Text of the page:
St. Patrick’s Day: Common Misconceptions

The Chicago River dyed green for Saint Patrick’s Day.
(Image by Knowledge Seeker via Wikimedia Commons)

Today is St. Patrick’s Day.

Here are some things you should know.

While a four-leaf clover may be lucky, it’s not a shamrock. Shamrocks have three leaves and are more common than their quad-leaved brethren. It’s said that St. Patrick used the three leaves of the shamrock to help explain the Christian Holy Trinity to the pagan Irish. St. Patrick is often depicted as holding a cross in one hand and a bundle of shamrocks in the other.

St. Patrick didn’t drive the snakes out of Ireland, as told in legend. There have never been snakes there, but the idea of snakes were likely used as a metaphor for the druids.

St. Patrick’s Day is a public holiday in Ireland, Northern Ireland, Newfoundland and Labrador, and the island of Montserrat. Montserrat is known as the “Emerald Island of the Caribbean” because it was founded by Irish settlers.

Corned beef and cabbage, an American tradition on St. Patrick’s Day isn’t an Irish tradition. While cattle have been raised in Ireland for centuries, most of the cattle farms were owned by British landlords who sold their product in Britain. The more common meat in traditional Irish cooking was pork. It’s thought that corned beef became associated with Irish-Americans because it was readily available from fellow immigrants who were Jewish.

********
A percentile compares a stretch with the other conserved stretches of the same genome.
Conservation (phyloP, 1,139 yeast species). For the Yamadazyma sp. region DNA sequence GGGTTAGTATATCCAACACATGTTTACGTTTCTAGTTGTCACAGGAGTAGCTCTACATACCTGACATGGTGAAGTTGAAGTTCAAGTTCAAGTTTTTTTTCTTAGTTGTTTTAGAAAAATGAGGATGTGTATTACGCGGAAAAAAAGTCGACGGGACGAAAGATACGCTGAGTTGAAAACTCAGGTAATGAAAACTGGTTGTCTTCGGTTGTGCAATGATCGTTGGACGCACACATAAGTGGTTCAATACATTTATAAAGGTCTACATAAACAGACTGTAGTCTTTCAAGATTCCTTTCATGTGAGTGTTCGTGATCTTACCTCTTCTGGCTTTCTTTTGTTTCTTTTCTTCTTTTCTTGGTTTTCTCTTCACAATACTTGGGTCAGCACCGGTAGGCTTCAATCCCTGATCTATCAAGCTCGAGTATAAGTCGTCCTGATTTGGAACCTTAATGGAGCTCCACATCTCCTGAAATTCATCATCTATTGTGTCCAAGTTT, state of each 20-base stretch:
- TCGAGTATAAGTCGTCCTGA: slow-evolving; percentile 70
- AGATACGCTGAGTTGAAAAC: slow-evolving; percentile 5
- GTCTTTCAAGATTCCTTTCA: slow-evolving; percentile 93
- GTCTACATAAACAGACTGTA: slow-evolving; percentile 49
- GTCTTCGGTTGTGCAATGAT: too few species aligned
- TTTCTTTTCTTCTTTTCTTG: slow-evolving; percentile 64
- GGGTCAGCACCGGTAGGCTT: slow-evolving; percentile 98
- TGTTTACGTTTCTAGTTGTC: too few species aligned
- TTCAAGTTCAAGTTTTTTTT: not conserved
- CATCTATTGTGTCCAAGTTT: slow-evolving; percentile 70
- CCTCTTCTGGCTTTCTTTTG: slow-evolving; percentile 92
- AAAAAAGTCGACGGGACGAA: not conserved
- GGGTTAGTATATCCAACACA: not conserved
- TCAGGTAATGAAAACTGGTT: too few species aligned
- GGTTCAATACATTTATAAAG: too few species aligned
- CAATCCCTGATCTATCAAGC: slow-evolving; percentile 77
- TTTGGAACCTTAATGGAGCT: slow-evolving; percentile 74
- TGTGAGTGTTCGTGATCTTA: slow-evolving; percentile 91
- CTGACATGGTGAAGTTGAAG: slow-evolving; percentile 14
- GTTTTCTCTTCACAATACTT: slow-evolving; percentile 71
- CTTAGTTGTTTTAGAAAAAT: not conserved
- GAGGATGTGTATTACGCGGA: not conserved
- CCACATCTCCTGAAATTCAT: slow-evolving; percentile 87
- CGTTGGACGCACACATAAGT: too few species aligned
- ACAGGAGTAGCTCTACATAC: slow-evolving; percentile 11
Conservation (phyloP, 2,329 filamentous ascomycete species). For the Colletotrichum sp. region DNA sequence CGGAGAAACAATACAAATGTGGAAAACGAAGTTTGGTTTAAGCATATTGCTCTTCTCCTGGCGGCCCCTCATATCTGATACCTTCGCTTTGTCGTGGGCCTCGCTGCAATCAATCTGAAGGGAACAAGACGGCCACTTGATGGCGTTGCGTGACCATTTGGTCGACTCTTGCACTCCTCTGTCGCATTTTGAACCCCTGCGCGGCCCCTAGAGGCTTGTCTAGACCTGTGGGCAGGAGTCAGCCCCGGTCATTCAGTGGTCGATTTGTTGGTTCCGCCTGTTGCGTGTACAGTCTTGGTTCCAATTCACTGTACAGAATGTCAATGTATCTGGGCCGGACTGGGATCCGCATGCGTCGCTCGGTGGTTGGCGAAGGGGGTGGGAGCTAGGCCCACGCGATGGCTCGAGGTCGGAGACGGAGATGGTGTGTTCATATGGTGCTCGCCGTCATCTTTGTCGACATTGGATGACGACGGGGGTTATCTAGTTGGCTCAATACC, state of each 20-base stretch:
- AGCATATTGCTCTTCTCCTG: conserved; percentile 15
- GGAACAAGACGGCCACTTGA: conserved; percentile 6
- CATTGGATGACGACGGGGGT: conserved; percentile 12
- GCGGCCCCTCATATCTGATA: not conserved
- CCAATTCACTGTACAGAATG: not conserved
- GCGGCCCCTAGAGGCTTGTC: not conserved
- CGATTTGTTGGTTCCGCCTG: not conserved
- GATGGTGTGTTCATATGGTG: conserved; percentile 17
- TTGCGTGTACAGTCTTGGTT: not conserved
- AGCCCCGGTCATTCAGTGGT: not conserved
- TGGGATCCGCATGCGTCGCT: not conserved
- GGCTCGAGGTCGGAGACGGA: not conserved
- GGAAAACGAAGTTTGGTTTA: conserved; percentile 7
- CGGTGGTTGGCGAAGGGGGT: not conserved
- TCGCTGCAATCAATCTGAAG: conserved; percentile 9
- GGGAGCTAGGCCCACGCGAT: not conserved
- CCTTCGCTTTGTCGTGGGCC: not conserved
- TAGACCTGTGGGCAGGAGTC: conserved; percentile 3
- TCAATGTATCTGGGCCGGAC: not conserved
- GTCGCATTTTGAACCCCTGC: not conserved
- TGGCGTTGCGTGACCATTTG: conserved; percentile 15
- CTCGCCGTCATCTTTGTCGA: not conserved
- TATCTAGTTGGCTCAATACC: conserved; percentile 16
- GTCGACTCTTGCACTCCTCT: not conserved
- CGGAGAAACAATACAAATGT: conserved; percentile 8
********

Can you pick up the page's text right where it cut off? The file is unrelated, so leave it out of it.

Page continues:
Here’s a tip: Just call the holiday St. Patrick’s Day. If you must shorten it, it’s St. Paddy’s Day with D’s, not T’s.

Our question: Why doesn’t the dye used to turn the Chicago River green up in Lake Michigan?

Today is Children’s Day in Bangladesh.

It’s unofficially National Preschool Teachers Appreciation Day, World Sleep Day, and Campfire Girls Day.

It’s the birthday of musician Nat King Cole, who was born in 1919; musician Billy Corgan, who is 50; and soccer player Mia Hamm, who is 45.

Because our topic doesn’t have a specific year associated with it, we’ll pick a year at random.

This week in 1964, the top song in the U.S. was “She Loves You” by The Beatles.

The No. 1 movie was “Kissing’ Cousins,” while the novel “The Spy Who Came in from the Cold” by John Le Carre topped the New York Times Bestsellers list.




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